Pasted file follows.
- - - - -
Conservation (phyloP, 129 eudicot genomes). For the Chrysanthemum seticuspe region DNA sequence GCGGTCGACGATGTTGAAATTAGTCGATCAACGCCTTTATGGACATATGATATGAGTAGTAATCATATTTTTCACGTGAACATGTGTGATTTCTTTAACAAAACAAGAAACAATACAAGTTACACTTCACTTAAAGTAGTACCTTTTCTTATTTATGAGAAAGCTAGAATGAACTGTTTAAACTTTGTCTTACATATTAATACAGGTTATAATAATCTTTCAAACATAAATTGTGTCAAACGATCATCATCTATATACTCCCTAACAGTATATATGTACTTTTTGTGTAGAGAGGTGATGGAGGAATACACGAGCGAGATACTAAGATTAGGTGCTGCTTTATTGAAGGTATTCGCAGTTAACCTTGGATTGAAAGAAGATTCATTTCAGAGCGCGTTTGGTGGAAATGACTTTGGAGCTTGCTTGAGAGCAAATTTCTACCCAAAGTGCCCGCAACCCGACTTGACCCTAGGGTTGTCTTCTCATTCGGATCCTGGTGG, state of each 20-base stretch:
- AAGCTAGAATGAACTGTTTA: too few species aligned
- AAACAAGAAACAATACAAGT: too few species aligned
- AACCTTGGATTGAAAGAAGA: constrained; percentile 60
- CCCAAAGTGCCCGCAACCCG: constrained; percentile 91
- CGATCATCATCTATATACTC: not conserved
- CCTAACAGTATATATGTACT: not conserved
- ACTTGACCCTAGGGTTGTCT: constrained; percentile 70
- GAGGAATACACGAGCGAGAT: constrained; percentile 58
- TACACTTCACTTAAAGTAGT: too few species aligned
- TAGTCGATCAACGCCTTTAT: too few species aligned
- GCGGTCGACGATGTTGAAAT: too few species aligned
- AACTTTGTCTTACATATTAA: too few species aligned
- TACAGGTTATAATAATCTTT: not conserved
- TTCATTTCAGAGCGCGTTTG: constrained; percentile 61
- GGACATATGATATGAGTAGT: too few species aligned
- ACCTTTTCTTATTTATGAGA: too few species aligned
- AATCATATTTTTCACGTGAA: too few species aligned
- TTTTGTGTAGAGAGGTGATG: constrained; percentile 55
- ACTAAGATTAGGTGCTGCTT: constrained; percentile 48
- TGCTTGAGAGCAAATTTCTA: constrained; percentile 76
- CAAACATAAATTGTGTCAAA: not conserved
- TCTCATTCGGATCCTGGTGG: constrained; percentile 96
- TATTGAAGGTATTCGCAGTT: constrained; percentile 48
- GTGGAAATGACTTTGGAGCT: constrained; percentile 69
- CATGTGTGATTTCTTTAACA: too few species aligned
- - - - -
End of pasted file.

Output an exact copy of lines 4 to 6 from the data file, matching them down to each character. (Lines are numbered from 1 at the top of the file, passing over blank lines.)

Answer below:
- AACCTTGGATTGAAAGAAGA: constrained; percentile 60
- CCCAAAGTGCCCGCAACCCG: constrained; percentile 91
- CGATCATCATCTATATACTC: not conserved